But I’m watching the playoffs.
“OK OK, I’ll look.” I yell at my laptop.
You have been tagged on a post. I take a deep breath.
2 Pit bulls- Possibly will be sold for drugs to become bait-dogs. Please help.
I click on the post. There are 57 comments. People in rescue and concerned humans commenting over and over about “Hope someone can save these poor dogs.”
Don’t do it, Inder. Just don’t . It’s the same dance.
My fingers type these words. “I’ll get them.”
It’s a drug-den and I’m new to Dallas. I’m somewhat familiar with the dingy underbelly of Houston. This is new. I need a lookout person.
“Can someone go with me to steal these dogs?” I type and wait.
It’s the age-old dilemma. We want to save dogs but we want someone else to save them. It’s always someone else.
There’s just one person I know in Dallas and I ask her. A 30-year-old Vegan woman who just loves animals and is a kind generous and lovable soul. She is very slightly built- but she doesn’t hesitate. “I’ll go with you.” She types.
Together we go through the rigmarole. A pair of new box-cutters at Home Depot. Gloves, leashes, treat. And we are off.
The things to determine are
- Is it a prized fighting dog? In that case we are screwed. He will be aggressive, and expensive and well protected.
- Is it a bait dog? He would be timid and injured.
- Is he a dog that’s just neglected?
My strategy to steal or report cruelty or buy will depend upon that.
I check for dog-fighting paraphernalia; none. I approach the dog to check for friendliness. He is in a dog-house in a vacant lot. There is filth all around him and he comes out slowly. He has a giant chain around his neck with 5 locks dangling from it. His gait is labored, his neck is lowered, his shoulders are hurting from the heavy chain.
I extend my hand to him. He comes close and sniffs it. Then he just drops to the ground and throws his legs in the air. He want’s human contact- any contact other than a human striking it.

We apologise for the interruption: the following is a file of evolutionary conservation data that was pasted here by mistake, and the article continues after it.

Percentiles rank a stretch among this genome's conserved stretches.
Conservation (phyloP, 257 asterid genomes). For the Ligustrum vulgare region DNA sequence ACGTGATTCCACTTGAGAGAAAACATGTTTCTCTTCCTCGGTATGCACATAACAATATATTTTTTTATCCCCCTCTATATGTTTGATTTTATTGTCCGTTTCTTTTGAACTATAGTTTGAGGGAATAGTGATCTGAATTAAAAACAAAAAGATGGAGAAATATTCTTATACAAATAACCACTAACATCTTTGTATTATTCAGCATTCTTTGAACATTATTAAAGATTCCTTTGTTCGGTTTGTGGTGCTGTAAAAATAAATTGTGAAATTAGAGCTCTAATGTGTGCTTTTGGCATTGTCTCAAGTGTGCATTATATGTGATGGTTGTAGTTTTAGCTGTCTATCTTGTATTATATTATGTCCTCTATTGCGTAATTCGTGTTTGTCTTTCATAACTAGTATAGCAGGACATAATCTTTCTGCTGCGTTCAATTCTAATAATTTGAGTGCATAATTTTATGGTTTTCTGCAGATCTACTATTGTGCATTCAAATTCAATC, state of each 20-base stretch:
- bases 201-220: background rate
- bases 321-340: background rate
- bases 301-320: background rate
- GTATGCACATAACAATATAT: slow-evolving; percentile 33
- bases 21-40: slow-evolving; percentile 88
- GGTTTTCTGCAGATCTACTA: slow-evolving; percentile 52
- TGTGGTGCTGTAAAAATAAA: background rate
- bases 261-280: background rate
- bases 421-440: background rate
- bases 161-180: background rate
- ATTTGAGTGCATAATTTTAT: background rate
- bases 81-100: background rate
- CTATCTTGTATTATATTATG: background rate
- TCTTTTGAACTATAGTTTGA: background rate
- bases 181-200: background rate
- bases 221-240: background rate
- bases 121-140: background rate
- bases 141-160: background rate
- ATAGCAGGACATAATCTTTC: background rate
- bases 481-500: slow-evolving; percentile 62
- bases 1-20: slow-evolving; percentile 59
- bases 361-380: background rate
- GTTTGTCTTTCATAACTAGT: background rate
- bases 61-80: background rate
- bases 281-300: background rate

I rub his belly. He moans and groans. I’m his new friend.
I’m just about to remove his chain from his neck when I hear a voice behind me.
“Is there a problem?” An extremely thin, older man walks up to me. His hands are placed on his hips.
“Plan B, Plan B, Plan B”
I try to get him to give up his dogs and negotiate a humane release for them. But he just wants some money. His missing teeth confirm my doubt for what he wants money for.
My life is a struggle to prevent drug use, but I am pro-life. Just pro-dog-life. He wants a 100$ apiece or he will report me to the police for attempting to steal his dogs.
I threaten cruelty and tethering citations. But he’s played this game a hundred times before. He calls my bluff.
I offer him 80 $ and he agrees right away.
Five minutes later two sweet pit bulls are on their freedom ride. In an air-conditioned car after years of being in dirt and filth and the elements, within a minute both are snoring.
That’s how I almost went back to stealing. The sweet woman who was my lookout driver had type 9-1-1 on her phone already and her trembling finger hovered over the green button of her phone. She had told me she hasn’t stolen anything in her life. I promised her that I would try and keep her record intact. And we did.
Two dogs got another shot at life or a shot at a humane death.
And I almost stole again.
But some crimes are worth it- aren’t they?